The intensive nature of traditional lessons (sight reading, music theory, lots of regular practice) means that it’s not a good fit for everyone. Casual students, or people who don’t need rigorous training, may feel frustrated by this method.

That said, traditional lessons are great – if you want to become a classical musician. In fact, they’re almost always the best option for people who want to become professional pianists. If that’s your goal, traditional piano lessons are what I recommend!

Option No. 2: An Up-and-Coming Trend

You’ve found your way to my website, which means it’s likely that you’re already testing out option No. 2: self-guided learning.

Since the internet has become a part of our everyday lives, it has also become a portal to all sorts of knowledge. We turn to it for just about every other topic, so why not piano? It just makes sense that you would think about using online resources to your advantage.

Let’s think about what you’ll need to do to make this option work for you.

First, you’ll need to work out your own learning structure. Playing piano is dependent on combining knowledge and skills, but you have to start somewhere. Since you’re on your own with this option, you’ll have to take some time to find out exactly what you need to know – then go through it in an order that makes sense for you. At least this way, you’ll have the advantage of a completely flexible schedule. Your progress will all depend on you.

Upsides and Downsides

One of the great things about self-guided learning? You just might be able to learn what you want, for free. There are so many tutorials and articles available these days, and many of them are for free (especially the ones that teach you to mimic another person’s playing).

That said, there are some downsides to being completely in control of your piano learning experience. It’s a lot of responsibility to essentially be both student and teacher. If you have motivation and perseverance, you may get great results. But no one will be checking on your progress or making sure you’re sticking with it. It’s hard to become an online pianist that way!

If you have a nose for research and a love for figuring things out on your own, it is possible to learn to play piano with self-guided learning online. And while your results will depend entirely on you, if you’re on a strict budget this can be a good place to start.

Option No. 3: Chord-Based Playing

Our third option is less commonly known, but that doesn’t mean it can’t work for you. Chord-based playing allows you to focus on the nuts and bolts of real songs: notes and chords. While some music is more melody-driven than others, the fact is that most modern is chord-based and can be played without sheet music. Why complicate things if you don’t need to?

To learn to play piano this way, you’ll begin with memorizing the 12 notes that repeat themselves across your keyboard. Then you’ll begin learning the chords themselves. Some people memorize each and every individual piano chord, but in my opinion that’s a lot of unnecessary work! In my own online resources, I teach simple formulas that make it easy to play just about any chord without a lot of extra memorization.

Working on rhythm, chord changes, and improvising comes next. While that can sound intimidating, I’d like to think that my approach keeps the process as streamlined as possible.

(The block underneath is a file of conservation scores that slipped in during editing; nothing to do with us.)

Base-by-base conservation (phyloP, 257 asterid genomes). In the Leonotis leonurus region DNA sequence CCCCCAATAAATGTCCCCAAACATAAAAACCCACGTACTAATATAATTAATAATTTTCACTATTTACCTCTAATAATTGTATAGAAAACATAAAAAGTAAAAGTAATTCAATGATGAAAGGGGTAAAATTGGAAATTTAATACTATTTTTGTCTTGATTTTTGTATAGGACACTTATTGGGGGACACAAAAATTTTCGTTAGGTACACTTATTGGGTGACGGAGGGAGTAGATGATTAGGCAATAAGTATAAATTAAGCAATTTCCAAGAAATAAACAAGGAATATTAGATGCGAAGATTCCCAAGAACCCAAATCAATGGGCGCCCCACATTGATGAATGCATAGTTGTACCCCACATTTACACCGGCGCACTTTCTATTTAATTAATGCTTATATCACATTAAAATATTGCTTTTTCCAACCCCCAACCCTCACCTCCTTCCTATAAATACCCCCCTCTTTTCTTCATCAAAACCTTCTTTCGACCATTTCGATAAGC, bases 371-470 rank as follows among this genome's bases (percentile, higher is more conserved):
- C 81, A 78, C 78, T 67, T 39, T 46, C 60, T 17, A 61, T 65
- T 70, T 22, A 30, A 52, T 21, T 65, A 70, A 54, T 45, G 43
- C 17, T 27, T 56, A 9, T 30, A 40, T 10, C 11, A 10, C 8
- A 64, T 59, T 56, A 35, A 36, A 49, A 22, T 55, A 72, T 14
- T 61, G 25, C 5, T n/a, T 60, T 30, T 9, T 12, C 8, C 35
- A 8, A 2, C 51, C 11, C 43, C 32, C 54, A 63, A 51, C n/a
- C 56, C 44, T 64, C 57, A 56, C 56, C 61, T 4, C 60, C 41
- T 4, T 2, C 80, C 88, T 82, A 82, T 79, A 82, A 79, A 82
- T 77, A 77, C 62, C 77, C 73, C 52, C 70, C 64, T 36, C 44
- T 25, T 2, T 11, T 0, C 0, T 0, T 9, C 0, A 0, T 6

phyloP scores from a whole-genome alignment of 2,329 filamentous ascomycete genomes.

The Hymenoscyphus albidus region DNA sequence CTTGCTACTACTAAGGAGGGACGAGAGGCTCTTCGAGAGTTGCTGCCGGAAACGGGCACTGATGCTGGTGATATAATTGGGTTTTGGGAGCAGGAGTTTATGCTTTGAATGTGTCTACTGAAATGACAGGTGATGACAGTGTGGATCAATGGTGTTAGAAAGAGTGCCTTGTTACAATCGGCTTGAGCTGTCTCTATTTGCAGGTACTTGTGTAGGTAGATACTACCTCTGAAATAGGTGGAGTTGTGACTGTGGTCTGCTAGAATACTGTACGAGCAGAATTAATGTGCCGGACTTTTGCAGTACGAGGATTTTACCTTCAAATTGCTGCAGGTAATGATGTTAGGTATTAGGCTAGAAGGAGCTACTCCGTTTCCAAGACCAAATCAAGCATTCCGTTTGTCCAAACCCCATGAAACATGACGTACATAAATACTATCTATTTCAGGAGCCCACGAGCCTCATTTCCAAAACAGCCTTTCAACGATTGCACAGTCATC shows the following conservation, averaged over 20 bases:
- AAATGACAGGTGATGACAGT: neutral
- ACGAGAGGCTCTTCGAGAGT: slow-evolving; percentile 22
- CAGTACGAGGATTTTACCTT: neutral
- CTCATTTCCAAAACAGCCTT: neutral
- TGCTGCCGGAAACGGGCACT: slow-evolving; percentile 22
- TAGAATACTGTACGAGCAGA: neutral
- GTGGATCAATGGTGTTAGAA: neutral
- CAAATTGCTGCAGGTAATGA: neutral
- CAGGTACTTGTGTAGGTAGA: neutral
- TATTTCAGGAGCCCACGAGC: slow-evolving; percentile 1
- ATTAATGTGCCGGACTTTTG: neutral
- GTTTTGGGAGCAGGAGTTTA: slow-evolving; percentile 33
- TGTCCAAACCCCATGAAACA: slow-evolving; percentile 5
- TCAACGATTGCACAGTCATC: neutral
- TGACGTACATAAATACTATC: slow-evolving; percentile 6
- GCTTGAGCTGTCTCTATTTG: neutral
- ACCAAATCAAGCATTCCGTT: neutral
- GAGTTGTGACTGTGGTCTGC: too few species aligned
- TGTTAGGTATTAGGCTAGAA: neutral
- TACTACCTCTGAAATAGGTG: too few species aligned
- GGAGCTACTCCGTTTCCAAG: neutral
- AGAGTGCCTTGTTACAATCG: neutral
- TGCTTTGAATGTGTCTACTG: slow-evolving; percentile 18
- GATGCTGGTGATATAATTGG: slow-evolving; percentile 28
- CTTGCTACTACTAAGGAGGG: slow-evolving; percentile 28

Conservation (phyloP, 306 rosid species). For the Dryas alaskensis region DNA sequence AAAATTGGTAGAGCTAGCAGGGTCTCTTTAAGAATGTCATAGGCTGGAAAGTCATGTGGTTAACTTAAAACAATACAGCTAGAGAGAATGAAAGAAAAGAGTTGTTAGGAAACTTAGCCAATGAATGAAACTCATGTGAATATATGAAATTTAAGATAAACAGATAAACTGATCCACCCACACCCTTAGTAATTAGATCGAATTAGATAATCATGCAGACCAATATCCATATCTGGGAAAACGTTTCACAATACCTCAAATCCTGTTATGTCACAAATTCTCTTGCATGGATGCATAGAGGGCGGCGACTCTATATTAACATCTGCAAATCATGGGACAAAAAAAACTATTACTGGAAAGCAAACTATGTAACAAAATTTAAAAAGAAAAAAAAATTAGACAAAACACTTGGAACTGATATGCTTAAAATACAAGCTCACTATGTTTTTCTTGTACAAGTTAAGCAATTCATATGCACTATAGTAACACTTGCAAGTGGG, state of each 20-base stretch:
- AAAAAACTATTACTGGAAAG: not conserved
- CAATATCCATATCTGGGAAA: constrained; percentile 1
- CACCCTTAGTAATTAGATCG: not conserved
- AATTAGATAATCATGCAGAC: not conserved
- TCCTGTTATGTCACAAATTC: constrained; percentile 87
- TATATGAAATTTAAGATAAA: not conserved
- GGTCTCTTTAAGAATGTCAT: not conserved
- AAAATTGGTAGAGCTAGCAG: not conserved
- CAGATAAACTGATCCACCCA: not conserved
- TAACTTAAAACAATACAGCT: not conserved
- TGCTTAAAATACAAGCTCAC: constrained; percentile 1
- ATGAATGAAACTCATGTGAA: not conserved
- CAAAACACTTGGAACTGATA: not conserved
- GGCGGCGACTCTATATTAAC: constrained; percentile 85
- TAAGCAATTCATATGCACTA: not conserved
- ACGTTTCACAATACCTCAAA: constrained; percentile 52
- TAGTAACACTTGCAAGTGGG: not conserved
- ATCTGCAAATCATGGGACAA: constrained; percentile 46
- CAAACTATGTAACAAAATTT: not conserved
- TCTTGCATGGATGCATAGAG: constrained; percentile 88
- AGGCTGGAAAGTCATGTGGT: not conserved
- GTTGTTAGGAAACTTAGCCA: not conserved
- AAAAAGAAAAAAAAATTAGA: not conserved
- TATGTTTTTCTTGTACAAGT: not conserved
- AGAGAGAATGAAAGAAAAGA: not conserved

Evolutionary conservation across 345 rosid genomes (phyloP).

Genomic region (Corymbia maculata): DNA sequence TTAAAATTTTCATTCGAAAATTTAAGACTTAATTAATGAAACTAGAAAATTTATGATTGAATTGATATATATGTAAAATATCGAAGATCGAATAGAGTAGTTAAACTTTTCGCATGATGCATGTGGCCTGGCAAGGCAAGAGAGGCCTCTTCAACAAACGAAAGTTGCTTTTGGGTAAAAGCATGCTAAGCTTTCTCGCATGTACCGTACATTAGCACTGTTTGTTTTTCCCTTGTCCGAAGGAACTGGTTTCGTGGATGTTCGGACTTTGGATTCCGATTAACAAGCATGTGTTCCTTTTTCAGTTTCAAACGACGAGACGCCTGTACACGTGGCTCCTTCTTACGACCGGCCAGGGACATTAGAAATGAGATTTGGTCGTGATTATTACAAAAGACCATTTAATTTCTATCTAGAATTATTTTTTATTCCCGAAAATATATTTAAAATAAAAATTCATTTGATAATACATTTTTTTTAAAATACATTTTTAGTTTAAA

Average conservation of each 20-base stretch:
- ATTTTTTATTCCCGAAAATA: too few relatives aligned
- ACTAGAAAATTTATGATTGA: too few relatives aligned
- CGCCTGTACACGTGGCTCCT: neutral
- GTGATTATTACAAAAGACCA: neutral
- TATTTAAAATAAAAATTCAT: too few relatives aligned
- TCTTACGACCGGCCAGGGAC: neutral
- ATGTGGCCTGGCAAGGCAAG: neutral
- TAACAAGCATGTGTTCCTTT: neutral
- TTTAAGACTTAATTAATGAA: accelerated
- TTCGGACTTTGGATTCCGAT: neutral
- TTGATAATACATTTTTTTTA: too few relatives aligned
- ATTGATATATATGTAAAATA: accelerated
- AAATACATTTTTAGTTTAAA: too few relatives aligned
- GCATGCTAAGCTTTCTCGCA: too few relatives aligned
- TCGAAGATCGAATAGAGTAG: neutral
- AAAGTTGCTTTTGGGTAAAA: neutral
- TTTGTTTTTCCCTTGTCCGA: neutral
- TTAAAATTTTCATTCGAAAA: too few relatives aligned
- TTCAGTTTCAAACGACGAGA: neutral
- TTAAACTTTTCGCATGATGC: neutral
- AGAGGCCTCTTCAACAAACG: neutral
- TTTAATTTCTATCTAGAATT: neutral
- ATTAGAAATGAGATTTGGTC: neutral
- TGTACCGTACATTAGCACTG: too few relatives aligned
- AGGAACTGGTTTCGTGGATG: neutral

The Pros and Cons

The biggest benefit of the chord-based approach is that it is just about the fastest and simplest way to get playing real songs. Traditional lessons take a while before you can play recognizable pieces, let along tunes that you actually like. Self-guided learning may get you to that point sooner, but it’s harder to predict success without a clear system in place.

The only real downside to chord-based playing is that it won’t be a good fit for classical enthusiasts or people who want to become professional pianists. But you can always transition into more advanced training later if you need it. Piano – beginner-style – gives you a lot of options.

Option No. 4 (Sort Of): Ear Training

Ear training appears on this list because many people believe it a complete piano learning option. But the truth is, learning to play by ear usually has to be paired with other forms of training.

What does ear training actually mean? Simply put, it’s a process of developing your listening skills. You’ll need either in-person training or ear-training-specific resources to teach you to identify:

  • Variations in notes (pitch)
  • The intervals between notes
  • Rhythm and patterns
  • Melody lines

Once you can identify the components of different songs, you’ll practice picking them out in sequence on your piano. With some practice, you’ll be able to play what you hear after a bit of experimentation.

Unless you’re the kind of person who can naturally pick out tunes on your own, you need a foundation of either traditional or chord-based playing in order to make real progress in this area. Some students do start with ear training before learning much else, but in my opinion that may be more trouble than it’s worth. I recommend considering ear training only after you already have some basic knowledge and skills on the piano.

A Final Thought

Ultimately, you are a unique person with unique learning needs and goals. If there was only one way of learning piano, you might be in trouble. But you have options, and hopefully by now you’re feeling a bit more confident about which piano-learning approach is the top choice you could make.

When in doubt, starting simple is best. Why not try my free 5-day workbook and see if chord-based playing is the right fit for you?